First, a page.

The richest experience

The community education catalog that came in the mail the other day offered an astonishing array of classes—everything from small boat navigation to real estate investing. An advertisement for continuing education at a local university lists, among scores of others, courses in political science, publishing, film, and Middle Eastern history. But long before educational opportunity was taken for granted, spiritual education was given a significant place in Christian Science by its Founder, Mary Baker Eddy.

She coupled church with an educational system that would be a never-ending source of fresh spiritual drive and would also make an entirely lay membership more uniformly knowledgeable about their own theology than would be the case in most other churches.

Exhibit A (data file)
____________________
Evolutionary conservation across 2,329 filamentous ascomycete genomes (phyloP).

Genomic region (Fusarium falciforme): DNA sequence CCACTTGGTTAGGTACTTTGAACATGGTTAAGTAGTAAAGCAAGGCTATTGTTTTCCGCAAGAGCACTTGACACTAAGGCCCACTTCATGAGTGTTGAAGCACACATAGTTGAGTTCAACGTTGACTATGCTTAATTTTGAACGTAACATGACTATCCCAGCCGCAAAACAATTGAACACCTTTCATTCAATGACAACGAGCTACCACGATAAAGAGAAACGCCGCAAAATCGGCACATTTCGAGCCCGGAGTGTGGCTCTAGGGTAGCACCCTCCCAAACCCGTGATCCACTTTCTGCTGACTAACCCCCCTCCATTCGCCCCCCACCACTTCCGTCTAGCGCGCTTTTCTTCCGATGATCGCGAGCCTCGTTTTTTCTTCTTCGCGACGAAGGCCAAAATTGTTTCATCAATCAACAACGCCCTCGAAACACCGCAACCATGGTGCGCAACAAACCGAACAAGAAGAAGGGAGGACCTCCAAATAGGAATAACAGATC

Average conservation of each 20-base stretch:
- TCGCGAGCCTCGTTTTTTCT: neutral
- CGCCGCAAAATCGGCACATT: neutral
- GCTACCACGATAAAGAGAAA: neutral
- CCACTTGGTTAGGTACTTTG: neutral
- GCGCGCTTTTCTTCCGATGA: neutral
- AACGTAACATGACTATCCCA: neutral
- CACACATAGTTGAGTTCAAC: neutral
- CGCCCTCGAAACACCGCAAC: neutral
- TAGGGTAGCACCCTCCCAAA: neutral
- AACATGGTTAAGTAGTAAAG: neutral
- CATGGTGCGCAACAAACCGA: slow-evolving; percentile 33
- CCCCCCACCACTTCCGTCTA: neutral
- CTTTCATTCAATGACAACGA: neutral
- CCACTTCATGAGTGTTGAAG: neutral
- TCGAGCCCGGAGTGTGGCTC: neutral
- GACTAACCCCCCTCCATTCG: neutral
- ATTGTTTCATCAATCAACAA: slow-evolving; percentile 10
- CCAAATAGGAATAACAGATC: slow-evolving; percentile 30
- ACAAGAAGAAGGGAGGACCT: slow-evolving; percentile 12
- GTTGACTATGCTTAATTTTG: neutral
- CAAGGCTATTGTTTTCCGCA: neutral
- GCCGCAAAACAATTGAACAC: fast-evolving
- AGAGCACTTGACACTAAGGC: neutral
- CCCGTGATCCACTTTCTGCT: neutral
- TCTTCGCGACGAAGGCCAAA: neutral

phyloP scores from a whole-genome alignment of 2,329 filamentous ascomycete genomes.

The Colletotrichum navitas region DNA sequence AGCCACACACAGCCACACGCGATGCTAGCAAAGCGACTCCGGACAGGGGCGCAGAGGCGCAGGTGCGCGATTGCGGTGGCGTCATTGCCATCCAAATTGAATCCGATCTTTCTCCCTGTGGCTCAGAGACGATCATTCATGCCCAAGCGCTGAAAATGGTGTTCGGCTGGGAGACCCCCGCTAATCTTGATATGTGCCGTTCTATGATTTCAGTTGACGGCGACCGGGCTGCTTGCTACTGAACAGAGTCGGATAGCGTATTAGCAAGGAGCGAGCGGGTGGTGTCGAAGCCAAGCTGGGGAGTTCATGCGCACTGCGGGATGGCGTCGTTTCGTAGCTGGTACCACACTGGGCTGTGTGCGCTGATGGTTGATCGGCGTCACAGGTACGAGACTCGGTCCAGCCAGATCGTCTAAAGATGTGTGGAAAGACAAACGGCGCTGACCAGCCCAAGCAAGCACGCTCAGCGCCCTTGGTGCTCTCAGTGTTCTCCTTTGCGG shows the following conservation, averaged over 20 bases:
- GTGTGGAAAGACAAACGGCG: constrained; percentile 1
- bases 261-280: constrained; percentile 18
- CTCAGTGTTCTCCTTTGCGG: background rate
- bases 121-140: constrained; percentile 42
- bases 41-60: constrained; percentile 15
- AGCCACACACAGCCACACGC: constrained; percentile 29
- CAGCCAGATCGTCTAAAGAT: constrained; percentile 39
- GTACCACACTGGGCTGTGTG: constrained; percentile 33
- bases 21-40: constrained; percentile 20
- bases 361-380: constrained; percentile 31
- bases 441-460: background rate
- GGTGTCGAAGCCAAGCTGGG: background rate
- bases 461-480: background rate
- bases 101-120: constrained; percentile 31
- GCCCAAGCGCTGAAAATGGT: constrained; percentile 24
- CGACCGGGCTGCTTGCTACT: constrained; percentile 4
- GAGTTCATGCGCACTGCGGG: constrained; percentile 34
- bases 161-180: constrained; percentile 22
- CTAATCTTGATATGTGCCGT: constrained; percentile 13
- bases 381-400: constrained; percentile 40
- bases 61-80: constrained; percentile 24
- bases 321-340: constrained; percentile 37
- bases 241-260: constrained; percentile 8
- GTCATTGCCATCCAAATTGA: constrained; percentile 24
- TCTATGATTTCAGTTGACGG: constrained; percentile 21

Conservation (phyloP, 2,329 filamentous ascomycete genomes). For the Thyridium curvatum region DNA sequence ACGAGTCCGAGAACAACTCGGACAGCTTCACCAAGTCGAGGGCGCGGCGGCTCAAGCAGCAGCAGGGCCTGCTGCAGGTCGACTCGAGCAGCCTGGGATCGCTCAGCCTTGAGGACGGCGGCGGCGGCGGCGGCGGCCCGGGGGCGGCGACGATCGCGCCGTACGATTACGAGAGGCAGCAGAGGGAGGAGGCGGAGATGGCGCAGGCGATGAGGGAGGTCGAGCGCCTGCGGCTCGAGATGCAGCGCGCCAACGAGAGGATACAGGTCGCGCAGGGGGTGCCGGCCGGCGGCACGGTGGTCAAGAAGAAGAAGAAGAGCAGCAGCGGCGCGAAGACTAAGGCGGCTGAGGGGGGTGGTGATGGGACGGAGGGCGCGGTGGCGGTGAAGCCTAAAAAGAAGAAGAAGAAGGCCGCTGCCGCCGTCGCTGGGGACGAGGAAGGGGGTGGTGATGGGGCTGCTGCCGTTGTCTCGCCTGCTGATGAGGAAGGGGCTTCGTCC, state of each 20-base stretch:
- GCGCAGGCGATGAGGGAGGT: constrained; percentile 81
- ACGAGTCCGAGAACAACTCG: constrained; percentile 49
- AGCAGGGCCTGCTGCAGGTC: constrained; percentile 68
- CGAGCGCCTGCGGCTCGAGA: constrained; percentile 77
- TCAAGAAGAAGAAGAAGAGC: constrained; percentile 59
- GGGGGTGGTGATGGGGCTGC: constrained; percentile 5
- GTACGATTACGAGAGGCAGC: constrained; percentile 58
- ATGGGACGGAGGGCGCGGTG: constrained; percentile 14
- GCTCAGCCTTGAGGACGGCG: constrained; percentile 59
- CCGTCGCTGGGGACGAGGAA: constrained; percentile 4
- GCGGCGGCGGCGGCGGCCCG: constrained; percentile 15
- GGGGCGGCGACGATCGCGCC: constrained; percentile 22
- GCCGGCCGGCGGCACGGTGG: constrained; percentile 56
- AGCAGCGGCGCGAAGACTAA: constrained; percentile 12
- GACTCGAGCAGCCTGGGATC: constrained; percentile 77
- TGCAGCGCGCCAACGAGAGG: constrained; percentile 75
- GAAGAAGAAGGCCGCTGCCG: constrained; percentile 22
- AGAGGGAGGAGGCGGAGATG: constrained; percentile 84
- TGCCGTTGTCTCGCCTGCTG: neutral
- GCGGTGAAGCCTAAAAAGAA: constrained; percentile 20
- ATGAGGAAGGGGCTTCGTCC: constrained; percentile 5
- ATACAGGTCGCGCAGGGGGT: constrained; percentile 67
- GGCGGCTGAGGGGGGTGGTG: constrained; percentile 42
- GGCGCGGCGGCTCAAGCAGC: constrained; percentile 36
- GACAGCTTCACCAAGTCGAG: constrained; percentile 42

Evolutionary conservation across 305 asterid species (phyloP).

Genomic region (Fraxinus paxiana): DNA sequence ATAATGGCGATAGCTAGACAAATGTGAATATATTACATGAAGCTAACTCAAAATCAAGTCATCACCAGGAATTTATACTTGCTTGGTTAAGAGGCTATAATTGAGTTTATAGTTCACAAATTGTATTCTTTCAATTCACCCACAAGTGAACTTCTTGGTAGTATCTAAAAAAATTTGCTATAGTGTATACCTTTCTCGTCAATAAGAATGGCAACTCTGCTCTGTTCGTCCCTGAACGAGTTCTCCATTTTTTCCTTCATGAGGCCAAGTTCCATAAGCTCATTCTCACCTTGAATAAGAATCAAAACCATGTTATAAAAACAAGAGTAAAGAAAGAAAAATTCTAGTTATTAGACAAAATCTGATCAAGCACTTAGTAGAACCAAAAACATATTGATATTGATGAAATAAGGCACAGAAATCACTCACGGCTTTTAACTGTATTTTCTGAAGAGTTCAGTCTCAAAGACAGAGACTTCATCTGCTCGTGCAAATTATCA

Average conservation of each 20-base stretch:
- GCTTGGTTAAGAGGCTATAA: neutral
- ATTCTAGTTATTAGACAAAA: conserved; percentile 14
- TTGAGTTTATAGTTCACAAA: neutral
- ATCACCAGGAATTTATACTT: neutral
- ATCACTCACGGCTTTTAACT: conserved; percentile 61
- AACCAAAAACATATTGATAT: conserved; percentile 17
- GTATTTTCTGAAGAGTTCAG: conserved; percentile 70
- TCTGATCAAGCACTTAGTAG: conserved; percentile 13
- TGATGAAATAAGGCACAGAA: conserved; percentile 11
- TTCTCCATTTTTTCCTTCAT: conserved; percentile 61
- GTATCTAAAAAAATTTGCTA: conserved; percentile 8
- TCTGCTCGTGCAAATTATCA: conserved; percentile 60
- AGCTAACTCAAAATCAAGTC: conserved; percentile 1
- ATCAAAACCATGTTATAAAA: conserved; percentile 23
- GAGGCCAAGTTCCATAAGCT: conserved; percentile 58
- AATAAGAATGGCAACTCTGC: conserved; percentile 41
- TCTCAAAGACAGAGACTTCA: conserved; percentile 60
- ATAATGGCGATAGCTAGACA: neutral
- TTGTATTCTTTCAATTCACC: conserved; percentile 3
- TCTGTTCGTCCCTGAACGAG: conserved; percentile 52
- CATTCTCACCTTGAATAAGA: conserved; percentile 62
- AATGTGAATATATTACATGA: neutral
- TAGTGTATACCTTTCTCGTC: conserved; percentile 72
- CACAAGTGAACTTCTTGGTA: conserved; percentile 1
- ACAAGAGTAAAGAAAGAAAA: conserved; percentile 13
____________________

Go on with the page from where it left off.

Almost from the beginning, Mrs. Eddy spoke of Christian Scientists as students and of the book setting forth Christian Science, Science and Health with Key to the Scriptures, as the denominational textbook. It wasn't that she thought of Christian Scientists as typically scholarly or academic—far from it! She writes, "No intellectual proficiency is requisite in the learner, but sound morals are most desirable." Science and Health, p. x.

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God's law compels progress
April 15, 1985

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